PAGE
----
2)         Jesus does not correct them in their preaching. Their words are true. Their meaning is skewed because of their hypocrisy but that doesn’t make their words any less true. Jesus responds to their accusation by telling three parables, two of which we have before us in the Gospel lesson. What man of you, having a hundred sheep, if he loses one of them, does not leave the ninety-nine in the wilderness, and go after the one which is lost until he finds it? And when he has found it, he lays it on his shoulders, rejoicing. And when he comes home, he calls together his friends and neighbors, saying to them, “Rejoice with me, for I have found my sheep which was lost!” Jesus compares his ministry to a Shepherd who leaves ninety-nine sheep behind in order to seek out one lost lamb. One out of a hundred may not seem to be that big of a deal. But to the Shepherd the lamb isn’t just a number. It a sorely needed asset. It is a beloved piece of property. So the Shepherd searches until He finds it. When He does, he makes the trek back to the sheepfold with the lost lamb on his shoulders, bearing it as a burden to console and comfort the lamb. The tax collectors and sinners, they are the lost lamb. They are like sheep who have strayed from the Bishop and Shepherd of their souls. They have lost their way in the thicket of sins and chosen to remain entangled in the bramble of guilt and shame over their sins. The Good Shepherd seeks them out because to Him the lost lamb, no matter how lost, no matter how isolated, is His beloved lamb.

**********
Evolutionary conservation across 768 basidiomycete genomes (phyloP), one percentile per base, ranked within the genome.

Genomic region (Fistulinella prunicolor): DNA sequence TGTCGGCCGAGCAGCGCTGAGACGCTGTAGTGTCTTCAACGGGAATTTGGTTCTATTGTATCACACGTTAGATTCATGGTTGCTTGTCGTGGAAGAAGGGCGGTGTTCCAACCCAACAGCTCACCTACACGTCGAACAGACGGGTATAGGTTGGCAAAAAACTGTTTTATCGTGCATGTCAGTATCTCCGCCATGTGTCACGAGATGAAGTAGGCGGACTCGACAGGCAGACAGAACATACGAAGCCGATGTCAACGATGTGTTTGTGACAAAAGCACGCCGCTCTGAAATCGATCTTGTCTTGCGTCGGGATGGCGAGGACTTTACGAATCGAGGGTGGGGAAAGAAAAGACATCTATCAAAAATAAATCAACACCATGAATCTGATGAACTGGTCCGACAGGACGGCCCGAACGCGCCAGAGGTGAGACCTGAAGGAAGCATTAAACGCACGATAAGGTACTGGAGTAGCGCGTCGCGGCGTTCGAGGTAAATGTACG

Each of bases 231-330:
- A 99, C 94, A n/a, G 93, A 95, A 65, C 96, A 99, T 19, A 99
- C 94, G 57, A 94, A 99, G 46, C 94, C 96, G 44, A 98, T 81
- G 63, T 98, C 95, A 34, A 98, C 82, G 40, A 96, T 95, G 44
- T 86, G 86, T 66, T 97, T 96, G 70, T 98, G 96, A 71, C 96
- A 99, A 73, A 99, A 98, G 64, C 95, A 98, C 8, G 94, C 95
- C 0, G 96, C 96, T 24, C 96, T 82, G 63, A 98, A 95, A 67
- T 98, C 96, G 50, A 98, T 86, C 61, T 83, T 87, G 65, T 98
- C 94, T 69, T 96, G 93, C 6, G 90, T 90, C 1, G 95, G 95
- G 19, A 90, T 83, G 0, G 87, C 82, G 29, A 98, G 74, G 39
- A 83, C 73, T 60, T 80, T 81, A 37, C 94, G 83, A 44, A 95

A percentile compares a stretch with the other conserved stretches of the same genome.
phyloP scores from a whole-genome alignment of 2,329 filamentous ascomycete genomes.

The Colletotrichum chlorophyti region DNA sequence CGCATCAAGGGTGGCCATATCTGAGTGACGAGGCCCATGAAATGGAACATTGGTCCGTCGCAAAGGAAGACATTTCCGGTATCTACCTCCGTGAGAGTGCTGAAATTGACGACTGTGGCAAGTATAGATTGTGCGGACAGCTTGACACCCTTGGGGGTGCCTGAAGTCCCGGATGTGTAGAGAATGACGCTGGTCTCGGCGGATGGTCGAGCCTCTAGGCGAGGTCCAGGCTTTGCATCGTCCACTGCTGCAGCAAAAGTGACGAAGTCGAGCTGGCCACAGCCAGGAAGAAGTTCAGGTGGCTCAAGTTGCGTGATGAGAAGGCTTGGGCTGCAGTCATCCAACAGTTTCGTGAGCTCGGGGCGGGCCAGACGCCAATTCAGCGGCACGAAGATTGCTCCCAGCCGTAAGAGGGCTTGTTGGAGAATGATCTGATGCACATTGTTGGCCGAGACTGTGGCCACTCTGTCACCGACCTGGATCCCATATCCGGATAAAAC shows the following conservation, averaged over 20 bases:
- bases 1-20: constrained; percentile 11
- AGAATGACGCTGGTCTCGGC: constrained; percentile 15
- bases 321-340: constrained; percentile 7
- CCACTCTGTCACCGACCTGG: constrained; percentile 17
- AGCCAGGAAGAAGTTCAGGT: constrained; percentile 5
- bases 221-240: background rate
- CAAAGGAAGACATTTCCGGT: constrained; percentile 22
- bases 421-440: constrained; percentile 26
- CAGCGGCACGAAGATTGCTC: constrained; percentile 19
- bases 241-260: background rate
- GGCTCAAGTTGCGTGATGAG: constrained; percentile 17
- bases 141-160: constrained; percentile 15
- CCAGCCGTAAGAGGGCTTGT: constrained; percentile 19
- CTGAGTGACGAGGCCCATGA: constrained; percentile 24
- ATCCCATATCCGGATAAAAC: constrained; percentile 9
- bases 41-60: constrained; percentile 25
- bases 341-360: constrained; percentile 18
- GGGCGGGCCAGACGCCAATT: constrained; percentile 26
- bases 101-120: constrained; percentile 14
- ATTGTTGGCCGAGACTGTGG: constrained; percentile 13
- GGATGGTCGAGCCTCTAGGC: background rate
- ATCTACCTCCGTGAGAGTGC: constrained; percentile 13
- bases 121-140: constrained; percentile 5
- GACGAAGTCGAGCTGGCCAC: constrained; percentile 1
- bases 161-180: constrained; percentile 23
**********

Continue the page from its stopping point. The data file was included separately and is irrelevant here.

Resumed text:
3)         Jesus continues, Or what woman, having ten silver coins, if she loses one coin, does not light a lamp, sweep the house, and search carefully until she finds it?  And when she has found it, she calls her friends and neighbors together, saying, “Rejoice with me, for I have found the piece which I lost!” With the second parable Jesus ups the ante. First it was one sheep out of one hundred. Now it is one coin out ten. Again, something of great value is lost. A sheep, when lost, will hunker down in its place in fear. But a coin, when it is lost, is even more passive. The coin cannot do anything to let itself be found. When a coin is lost it simply lays where it fell and gathers dust. But this dusty, lost coin is quite valuable still in spite of its lost and dusty condition. So the woman lights and lamp and searches the entire house for her dear treasure. This is what Jesus is doing for all sinners. All sinners are lost in their transgressions, hidden in the shadows of their sins. All sinners are the lost coin, gathering a thick layer of the dust of guilt. All sinners are the lost coin who are still, in spite of their lost and sinful condition, are a precious treasure. It is so precious that the woman in the parable lights and lamp and searches into the night. Jesus, the Life and Light of men, enters the world in human flesh to seek out sinners. He searches for sinners with the lamp of His Word, shining it into the dark places of the earth in search for His precious treasure. In both parables, the Shepherd and the woman rejoice over the finding of the lost lamb and the lost coin. So Christ heaps sinners upon His shoulders and coins in the air and the angels in heaven rejoice when sinners repent and believe the Gospel, and are thus saved.